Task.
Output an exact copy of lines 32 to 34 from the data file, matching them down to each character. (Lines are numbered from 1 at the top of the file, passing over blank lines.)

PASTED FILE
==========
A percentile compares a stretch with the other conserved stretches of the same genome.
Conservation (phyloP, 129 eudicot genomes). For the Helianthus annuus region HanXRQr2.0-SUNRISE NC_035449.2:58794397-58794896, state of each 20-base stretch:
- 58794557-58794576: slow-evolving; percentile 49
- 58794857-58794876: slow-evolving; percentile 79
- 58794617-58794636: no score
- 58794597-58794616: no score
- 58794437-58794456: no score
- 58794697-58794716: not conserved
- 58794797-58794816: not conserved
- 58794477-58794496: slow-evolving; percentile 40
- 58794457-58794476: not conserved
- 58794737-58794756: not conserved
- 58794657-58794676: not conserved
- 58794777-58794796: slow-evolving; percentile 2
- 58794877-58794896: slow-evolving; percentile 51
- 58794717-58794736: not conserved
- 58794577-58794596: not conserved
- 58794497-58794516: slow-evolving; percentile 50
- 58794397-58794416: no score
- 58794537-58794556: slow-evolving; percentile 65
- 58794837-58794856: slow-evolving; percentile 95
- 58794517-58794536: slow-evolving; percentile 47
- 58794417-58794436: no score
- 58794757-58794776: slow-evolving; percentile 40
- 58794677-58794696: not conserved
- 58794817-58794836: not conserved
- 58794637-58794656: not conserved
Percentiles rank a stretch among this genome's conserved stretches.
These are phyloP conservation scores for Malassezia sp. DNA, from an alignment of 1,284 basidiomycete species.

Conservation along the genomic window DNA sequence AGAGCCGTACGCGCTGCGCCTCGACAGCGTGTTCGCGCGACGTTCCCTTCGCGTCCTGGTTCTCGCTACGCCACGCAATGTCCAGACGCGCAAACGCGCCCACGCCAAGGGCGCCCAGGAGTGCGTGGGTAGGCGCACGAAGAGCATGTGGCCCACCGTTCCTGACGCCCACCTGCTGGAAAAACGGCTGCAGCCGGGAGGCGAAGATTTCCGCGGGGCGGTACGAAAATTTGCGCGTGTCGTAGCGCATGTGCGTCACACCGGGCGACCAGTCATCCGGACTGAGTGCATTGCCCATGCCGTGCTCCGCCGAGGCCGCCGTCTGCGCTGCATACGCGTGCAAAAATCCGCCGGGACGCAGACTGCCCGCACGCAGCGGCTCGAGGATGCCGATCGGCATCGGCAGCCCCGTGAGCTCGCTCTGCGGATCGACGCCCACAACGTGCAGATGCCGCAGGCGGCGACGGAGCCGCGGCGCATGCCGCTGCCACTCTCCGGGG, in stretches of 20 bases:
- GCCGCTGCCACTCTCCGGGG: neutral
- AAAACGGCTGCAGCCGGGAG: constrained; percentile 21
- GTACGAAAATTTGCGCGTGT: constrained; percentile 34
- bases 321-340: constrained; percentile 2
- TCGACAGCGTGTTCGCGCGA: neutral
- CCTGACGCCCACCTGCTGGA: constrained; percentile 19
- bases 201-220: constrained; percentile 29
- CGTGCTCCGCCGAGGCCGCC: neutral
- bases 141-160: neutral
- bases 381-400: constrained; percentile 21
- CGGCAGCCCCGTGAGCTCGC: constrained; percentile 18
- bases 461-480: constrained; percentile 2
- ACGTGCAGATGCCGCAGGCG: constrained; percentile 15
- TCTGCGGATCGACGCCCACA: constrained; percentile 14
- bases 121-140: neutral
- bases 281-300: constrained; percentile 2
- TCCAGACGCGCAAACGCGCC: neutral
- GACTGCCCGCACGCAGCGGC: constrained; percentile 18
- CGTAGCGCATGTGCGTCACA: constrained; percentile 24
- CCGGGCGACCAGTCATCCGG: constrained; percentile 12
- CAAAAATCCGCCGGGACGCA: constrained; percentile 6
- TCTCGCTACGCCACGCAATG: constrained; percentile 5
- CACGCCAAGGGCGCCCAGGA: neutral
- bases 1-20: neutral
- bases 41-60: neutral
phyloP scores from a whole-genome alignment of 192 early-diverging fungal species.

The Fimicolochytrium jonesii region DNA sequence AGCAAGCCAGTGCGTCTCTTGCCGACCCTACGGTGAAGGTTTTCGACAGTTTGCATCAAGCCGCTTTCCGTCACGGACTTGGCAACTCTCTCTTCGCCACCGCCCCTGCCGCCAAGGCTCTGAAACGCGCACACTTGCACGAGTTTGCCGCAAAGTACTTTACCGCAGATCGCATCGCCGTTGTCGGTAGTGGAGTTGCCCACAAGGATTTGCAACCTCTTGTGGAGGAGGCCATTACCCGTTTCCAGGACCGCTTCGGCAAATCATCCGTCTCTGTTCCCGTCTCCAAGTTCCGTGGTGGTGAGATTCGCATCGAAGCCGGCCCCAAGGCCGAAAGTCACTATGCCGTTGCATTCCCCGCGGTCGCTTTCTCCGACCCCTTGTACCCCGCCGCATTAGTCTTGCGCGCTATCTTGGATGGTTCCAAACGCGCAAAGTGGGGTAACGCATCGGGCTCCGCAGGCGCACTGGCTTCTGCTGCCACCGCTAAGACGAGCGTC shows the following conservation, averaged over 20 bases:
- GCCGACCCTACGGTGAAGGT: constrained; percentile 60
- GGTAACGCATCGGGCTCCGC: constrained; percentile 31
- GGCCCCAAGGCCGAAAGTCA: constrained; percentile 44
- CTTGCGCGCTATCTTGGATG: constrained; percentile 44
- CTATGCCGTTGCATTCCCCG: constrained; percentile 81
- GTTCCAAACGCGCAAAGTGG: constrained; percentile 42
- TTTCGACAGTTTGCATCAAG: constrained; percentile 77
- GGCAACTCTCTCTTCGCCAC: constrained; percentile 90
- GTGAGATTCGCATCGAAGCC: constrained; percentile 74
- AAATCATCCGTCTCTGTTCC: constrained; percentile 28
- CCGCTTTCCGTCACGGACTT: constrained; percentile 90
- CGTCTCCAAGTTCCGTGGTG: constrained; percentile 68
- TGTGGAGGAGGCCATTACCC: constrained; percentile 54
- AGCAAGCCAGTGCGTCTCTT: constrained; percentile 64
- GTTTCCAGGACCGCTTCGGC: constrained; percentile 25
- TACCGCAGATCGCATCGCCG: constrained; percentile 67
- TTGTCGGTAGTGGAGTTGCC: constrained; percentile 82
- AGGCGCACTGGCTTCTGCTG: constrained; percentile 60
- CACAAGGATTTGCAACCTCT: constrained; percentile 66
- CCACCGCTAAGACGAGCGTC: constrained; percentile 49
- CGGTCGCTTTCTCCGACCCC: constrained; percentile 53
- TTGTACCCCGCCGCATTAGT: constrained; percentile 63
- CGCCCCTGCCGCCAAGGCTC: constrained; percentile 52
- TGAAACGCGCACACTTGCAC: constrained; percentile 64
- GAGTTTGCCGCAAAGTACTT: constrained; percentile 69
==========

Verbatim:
- AAAACGGCTGCAGCCGGGAG: constrained; percentile 21
- GTACGAAAATTTGCGCGTGT: constrained; percentile 34
- bases 321-340: constrained; percentile 2